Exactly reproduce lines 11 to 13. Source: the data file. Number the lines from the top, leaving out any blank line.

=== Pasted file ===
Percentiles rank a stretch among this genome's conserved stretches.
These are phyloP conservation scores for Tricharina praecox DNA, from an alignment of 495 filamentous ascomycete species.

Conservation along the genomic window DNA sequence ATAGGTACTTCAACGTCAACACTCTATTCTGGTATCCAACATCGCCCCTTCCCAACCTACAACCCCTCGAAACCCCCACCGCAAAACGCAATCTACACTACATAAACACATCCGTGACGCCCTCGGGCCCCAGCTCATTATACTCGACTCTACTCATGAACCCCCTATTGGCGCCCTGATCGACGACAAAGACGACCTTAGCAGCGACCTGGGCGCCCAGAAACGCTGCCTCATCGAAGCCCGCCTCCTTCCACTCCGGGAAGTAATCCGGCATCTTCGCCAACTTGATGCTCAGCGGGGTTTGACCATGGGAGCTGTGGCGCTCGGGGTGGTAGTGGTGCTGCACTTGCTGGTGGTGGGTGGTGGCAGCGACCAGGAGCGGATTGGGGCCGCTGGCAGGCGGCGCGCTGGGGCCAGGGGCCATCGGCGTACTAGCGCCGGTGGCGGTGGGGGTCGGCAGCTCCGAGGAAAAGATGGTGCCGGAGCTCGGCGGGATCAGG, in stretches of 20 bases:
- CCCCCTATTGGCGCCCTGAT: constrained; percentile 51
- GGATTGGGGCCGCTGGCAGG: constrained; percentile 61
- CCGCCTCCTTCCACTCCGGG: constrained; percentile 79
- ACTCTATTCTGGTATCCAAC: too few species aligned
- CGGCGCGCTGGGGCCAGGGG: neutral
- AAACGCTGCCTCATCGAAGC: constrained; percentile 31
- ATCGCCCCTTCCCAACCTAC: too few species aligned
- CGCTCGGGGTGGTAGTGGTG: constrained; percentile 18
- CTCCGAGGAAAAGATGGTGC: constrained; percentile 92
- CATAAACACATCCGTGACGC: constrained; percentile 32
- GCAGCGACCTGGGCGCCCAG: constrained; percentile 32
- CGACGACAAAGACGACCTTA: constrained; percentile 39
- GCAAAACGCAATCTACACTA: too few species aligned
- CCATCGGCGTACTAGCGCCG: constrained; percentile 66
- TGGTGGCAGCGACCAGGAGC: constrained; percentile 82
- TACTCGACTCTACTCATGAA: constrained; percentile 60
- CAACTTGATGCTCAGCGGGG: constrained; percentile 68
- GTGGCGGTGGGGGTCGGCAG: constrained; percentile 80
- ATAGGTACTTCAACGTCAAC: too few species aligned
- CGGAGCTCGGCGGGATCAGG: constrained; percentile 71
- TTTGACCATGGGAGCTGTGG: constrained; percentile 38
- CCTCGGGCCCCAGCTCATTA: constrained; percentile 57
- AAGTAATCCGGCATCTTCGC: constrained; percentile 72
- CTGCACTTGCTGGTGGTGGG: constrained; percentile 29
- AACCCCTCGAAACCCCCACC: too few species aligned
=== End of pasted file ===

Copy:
- CGCTCGGGGTGGTAGTGGTG: constrained; percentile 18
- CTCCGAGGAAAAGATGGTGC: constrained; percentile 92
- CATAAACACATCCGTGACGC: constrained; percentile 32